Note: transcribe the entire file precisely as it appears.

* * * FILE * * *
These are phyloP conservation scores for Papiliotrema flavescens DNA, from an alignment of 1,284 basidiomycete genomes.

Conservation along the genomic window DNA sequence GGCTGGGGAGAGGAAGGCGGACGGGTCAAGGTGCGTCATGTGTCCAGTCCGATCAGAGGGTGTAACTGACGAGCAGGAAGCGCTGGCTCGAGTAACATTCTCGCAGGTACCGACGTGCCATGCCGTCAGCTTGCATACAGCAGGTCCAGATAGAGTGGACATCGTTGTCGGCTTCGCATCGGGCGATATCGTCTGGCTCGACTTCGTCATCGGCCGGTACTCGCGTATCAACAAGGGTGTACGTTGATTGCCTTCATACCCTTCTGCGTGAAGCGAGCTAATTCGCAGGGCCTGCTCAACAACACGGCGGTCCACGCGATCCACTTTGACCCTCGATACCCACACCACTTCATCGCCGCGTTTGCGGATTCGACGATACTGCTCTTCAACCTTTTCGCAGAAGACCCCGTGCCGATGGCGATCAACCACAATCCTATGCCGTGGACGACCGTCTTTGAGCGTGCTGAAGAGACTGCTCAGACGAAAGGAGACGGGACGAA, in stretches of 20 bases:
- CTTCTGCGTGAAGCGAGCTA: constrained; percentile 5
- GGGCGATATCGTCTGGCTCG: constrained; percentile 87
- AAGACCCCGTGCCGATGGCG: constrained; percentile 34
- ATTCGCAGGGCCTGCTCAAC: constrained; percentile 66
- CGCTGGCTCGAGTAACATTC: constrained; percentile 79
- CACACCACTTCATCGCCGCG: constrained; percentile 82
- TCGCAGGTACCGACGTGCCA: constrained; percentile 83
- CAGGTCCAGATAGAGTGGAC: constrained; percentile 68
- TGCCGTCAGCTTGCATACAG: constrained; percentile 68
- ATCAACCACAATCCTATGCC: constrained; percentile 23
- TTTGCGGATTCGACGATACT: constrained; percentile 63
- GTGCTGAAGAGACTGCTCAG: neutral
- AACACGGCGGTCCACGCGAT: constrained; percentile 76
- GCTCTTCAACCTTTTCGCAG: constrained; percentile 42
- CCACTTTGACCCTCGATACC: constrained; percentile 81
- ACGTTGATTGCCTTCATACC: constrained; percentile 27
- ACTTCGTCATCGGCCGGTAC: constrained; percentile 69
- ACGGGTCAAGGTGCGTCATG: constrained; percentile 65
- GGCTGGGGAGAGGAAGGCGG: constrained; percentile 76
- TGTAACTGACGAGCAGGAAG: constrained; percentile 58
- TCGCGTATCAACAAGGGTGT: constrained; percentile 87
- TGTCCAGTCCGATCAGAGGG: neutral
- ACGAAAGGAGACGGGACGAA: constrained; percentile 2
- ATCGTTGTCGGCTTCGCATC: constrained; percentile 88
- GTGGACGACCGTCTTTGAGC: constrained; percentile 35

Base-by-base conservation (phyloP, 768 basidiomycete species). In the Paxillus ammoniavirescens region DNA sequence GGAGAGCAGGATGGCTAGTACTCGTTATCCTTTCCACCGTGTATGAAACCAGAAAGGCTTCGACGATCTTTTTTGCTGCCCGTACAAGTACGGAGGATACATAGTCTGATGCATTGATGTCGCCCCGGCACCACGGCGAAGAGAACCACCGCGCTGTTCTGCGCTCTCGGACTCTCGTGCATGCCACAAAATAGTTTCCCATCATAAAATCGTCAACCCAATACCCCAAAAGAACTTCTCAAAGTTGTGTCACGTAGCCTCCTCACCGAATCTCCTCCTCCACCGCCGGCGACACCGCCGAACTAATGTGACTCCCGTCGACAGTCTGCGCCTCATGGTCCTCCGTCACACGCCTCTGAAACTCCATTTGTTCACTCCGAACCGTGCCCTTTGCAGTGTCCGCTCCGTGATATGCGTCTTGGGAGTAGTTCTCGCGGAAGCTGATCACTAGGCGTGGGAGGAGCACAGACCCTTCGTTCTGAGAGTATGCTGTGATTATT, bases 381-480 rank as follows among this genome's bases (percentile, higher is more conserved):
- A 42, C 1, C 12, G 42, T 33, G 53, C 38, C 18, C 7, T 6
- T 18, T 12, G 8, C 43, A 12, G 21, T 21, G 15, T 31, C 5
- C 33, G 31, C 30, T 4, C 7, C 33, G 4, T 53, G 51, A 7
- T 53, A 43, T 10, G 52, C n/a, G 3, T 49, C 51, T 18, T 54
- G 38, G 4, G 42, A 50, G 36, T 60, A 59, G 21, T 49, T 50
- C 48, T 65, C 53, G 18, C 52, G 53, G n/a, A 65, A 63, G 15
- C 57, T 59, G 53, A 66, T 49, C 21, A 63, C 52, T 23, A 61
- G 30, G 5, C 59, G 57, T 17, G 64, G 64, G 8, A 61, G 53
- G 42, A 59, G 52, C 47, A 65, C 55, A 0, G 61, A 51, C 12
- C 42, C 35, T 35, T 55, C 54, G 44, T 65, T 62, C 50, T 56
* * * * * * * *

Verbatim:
These are phyloP conservation scores for Papiliotrema flavescens DNA, from an alignment of 1,284 basidiomycete genomes.

Conservation along the genomic window DNA sequence GGCTGGGGAGAGGAAGGCGGACGGGTCAAGGTGCGTCATGTGTCCAGTCCGATCAGAGGGTGTAACTGACGAGCAGGAAGCGCTGGCTCGAGTAACATTCTCGCAGGTACCGACGTGCCATGCCGTCAGCTTGCATACAGCAGGTCCAGATAGAGTGGACATCGTTGTCGGCTTCGCATCGGGCGATATCGTCTGGCTCGACTTCGTCATCGGCCGGTACTCGCGTATCAACAAGGGTGTACGTTGATTGCCTTCATACCCTTCTGCGTGAAGCGAGCTAATTCGCAGGGCCTGCTCAACAACACGGCGGTCCACGCGATCCACTTTGACCCTCGATACCCACACCACTTCATCGCCGCGTTTGCGGATTCGACGATACTGCTCTTCAACCTTTTCGCAGAAGACCCCGTGCCGATGGCGATCAACCACAATCCTATGCCGTGGACGACCGTCTTTGAGCGTGCTGAAGAGACTGCTCAGACGAAAGGAGACGGGACGAA, in stretches of 20 bases:
- CTTCTGCGTGAAGCGAGCTA: constrained; percentile 5
- GGGCGATATCGTCTGGCTCG: constrained; percentile 87
- AAGACCCCGTGCCGATGGCG: constrained; percentile 34
- ATTCGCAGGGCCTGCTCAAC: constrained; percentile 66
- CGCTGGCTCGAGTAACATTC: constrained; percentile 79
- CACACCACTTCATCGCCGCG: constrained; percentile 82
- TCGCAGGTACCGACGTGCCA: constrained; percentile 83
- CAGGTCCAGATAGAGTGGAC: constrained; percentile 68
- TGCCGTCAGCTTGCATACAG: constrained; percentile 68
- ATCAACCACAATCCTATGCC: constrained; percentile 23
- TTTGCGGATTCGACGATACT: constrained; percentile 63
- GTGCTGAAGAGACTGCTCAG: neutral
- AACACGGCGGTCCACGCGAT: constrained; percentile 76
- GCTCTTCAACCTTTTCGCAG: constrained; percentile 42
- CCACTTTGACCCTCGATACC: constrained; percentile 81
- ACGTTGATTGCCTTCATACC: constrained; percentile 27
- ACTTCGTCATCGGCCGGTAC: constrained; percentile 69
- ACGGGTCAAGGTGCGTCATG: constrained; percentile 65
- GGCTGGGGAGAGGAAGGCGG: constrained; percentile 76
- TGTAACTGACGAGCAGGAAG: constrained; percentile 58
- TCGCGTATCAACAAGGGTGT: constrained; percentile 87
- TGTCCAGTCCGATCAGAGGG: neutral
- ACGAAAGGAGACGGGACGAA: constrained; percentile 2
- ATCGTTGTCGGCTTCGCATC: constrained; percentile 88
- GTGGACGACCGTCTTTGAGC: constrained; percentile 35

Base-by-base conservation (phyloP, 768 basidiomycete species). In the Paxillus ammoniavirescens region DNA sequence GGAGAGCAGGATGGCTAGTACTCGTTATCCTTTCCACCGTGTATGAAACCAGAAAGGCTTCGACGATCTTTTTTGCTGCCCGTACAAGTACGGAGGATACATAGTCTGATGCATTGATGTCGCCCCGGCACCACGGCGAAGAGAACCACCGCGCTGTTCTGCGCTCTCGGACTCTCGTGCATGCCACAAAATAGTTTCCCATCATAAAATCGTCAACCCAATACCCCAAAAGAACTTCTCAAAGTTGTGTCACGTAGCCTCCTCACCGAATCTCCTCCTCCACCGCCGGCGACACCGCCGAACTAATGTGACTCCCGTCGACAGTCTGCGCCTCATGGTCCTCCGTCACACGCCTCTGAAACTCCATTTGTTCACTCCGAACCGTGCCCTTTGCAGTGTCCGCTCCGTGATATGCGTCTTGGGAGTAGTTCTCGCGGAAGCTGATCACTAGGCGTGGGAGGAGCACAGACCCTTCGTTCTGAGAGTATGCTGTGATTATT, bases 381-480 rank as follows among this genome's bases (percentile, higher is more conserved):
- A 42, C 1, C 12, G 42, T 33, G 53, C 38, C 18, C 7, T 6
- T 18, T 12, G 8, C 43, A 12, G 21, T 21, G 15, T 31, C 5
- C 33, G 31, C 30, T 4, C 7, C 33, G 4, T 53, G 51, A 7
- T 53, A 43, T 10, G 52, C n/a, G 3, T 49, C 51, T 18, T 54
- G 38, G 4, G 42, A 50, G 36, T 60, A 59, G 21, T 49, T 50
- C 48, T 65, C 53, G 18, C 52, G 53, G n/a, A 65, A 63, G 15
- C 57, T 59, G 53, A 66, T 49, C 21, A 63, C 52, T 23, A 61
- G 30, G 5, C 59, G 57, T 17, G 64, G 64, G 8, A 61, G 53
- G 42, A 59, G 52, C 47, A 65, C 55, A 0, G 61, A 51, C 12
- C 42, C 35, T 35, T 55, C 54, G 44, T 65, T 62, C 50, T 56